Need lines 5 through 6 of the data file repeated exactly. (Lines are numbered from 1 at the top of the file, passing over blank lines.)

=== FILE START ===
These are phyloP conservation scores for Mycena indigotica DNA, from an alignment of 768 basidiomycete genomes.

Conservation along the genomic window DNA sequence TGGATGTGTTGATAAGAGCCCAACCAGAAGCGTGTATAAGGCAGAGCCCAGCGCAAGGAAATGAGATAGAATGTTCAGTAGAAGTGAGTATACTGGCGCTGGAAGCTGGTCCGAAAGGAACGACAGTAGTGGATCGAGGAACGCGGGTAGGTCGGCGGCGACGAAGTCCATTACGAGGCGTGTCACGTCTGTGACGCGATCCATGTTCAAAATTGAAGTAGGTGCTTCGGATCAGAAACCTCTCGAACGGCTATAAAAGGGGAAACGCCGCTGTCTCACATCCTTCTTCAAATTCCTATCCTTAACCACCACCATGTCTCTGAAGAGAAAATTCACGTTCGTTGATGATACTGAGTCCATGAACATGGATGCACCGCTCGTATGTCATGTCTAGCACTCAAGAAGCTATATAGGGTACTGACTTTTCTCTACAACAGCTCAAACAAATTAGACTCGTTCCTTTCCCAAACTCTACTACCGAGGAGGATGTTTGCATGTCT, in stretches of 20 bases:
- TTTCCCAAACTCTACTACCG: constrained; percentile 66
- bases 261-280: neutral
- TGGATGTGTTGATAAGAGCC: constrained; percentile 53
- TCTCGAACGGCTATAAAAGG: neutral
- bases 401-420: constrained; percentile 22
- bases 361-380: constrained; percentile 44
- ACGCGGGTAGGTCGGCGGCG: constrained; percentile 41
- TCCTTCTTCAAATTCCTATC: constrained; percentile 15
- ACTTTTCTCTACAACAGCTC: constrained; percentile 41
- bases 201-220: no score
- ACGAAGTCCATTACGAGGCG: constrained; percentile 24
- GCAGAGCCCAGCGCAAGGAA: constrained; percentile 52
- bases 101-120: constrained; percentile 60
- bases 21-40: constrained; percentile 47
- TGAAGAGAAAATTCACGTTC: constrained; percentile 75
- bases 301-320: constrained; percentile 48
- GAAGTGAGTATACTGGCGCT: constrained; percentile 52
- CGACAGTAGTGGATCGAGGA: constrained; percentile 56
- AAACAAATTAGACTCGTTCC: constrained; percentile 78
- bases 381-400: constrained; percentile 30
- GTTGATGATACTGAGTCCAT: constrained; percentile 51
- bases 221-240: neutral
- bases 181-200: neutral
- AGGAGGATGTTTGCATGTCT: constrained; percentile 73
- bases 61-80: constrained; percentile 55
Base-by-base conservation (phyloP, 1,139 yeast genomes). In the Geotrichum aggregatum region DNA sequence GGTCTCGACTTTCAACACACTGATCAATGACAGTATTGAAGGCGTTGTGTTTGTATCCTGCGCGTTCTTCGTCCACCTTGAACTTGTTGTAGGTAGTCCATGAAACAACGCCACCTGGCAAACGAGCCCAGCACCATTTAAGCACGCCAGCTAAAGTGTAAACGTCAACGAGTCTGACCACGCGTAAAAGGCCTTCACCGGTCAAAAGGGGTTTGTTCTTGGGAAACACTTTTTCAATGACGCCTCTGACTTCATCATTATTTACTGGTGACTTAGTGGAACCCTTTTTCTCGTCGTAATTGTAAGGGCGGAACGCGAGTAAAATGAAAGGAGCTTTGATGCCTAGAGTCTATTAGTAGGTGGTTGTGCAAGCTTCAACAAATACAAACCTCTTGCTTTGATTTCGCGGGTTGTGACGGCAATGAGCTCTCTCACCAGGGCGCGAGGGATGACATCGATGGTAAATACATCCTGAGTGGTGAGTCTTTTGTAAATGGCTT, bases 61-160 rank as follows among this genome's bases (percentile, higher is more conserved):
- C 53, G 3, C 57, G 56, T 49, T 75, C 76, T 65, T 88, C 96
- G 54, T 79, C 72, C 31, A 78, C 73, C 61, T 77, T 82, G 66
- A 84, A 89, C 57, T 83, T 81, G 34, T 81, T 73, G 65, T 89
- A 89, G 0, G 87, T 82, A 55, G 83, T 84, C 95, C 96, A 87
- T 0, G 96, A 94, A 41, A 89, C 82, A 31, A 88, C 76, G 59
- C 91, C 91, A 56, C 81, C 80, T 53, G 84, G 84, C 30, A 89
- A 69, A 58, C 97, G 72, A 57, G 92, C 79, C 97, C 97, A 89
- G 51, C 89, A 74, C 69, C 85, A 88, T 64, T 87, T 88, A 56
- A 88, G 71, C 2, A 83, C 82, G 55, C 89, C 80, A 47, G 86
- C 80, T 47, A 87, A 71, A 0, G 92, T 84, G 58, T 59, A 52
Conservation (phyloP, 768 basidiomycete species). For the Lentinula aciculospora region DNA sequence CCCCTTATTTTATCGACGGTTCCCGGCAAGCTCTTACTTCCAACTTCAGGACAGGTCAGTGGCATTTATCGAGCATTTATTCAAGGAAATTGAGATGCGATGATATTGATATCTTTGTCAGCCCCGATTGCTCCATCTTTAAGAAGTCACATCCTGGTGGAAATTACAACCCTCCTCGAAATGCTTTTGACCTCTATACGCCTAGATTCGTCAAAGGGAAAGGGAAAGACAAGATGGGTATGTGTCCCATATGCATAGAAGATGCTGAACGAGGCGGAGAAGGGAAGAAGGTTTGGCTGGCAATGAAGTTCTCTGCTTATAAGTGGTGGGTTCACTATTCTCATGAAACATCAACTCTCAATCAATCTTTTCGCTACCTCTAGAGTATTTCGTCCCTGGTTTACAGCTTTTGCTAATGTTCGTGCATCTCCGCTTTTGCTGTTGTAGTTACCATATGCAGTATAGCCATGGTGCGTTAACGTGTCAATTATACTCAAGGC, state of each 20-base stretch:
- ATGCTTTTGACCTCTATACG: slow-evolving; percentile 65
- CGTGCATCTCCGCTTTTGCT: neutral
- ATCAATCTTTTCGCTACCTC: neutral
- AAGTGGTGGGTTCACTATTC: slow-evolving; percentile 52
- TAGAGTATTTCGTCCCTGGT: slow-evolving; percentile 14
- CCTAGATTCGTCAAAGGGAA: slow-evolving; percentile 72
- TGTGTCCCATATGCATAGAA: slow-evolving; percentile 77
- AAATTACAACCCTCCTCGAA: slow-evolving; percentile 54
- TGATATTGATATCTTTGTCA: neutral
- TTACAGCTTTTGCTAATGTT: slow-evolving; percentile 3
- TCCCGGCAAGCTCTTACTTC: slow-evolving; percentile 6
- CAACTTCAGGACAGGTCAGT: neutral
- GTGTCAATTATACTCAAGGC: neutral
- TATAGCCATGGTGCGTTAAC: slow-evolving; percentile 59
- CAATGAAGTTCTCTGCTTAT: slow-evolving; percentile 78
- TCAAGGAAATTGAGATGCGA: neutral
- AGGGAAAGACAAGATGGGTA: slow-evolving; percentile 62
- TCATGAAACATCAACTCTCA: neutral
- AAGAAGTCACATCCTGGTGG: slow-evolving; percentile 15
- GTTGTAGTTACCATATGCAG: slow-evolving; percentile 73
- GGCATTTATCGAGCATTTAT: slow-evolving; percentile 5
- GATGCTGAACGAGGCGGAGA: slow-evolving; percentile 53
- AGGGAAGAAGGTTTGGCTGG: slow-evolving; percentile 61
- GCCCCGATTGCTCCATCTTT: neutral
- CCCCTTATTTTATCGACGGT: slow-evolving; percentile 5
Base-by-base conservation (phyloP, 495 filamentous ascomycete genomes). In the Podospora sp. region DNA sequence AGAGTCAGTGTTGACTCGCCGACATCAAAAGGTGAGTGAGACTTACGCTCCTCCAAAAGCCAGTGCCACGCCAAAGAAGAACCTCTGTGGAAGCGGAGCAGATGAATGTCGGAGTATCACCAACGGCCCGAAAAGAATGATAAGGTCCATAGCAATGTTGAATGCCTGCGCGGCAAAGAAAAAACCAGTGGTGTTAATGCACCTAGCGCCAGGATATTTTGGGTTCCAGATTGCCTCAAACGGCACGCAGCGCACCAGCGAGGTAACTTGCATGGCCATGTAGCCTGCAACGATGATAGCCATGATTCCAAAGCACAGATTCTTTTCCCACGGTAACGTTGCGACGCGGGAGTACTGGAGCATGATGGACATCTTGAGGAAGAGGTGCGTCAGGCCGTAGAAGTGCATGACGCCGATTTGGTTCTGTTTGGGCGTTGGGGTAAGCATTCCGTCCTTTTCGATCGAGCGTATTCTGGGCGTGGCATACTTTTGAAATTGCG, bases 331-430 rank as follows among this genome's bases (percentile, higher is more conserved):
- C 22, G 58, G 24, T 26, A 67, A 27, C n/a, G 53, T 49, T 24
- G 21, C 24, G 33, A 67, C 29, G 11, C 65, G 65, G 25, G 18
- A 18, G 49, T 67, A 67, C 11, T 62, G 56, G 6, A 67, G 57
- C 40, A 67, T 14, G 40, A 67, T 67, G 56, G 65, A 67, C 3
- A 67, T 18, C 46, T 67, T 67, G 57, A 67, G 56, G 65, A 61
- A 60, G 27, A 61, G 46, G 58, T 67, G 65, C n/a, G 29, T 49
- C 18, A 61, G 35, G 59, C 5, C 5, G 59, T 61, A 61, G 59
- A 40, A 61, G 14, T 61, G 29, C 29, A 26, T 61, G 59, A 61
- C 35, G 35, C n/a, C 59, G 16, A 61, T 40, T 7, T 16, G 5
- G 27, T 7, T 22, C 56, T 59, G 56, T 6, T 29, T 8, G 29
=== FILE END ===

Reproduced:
- TGGATGTGTTGATAAGAGCC: constrained; percentile 53
- TCTCGAACGGCTATAAAAGG: neutral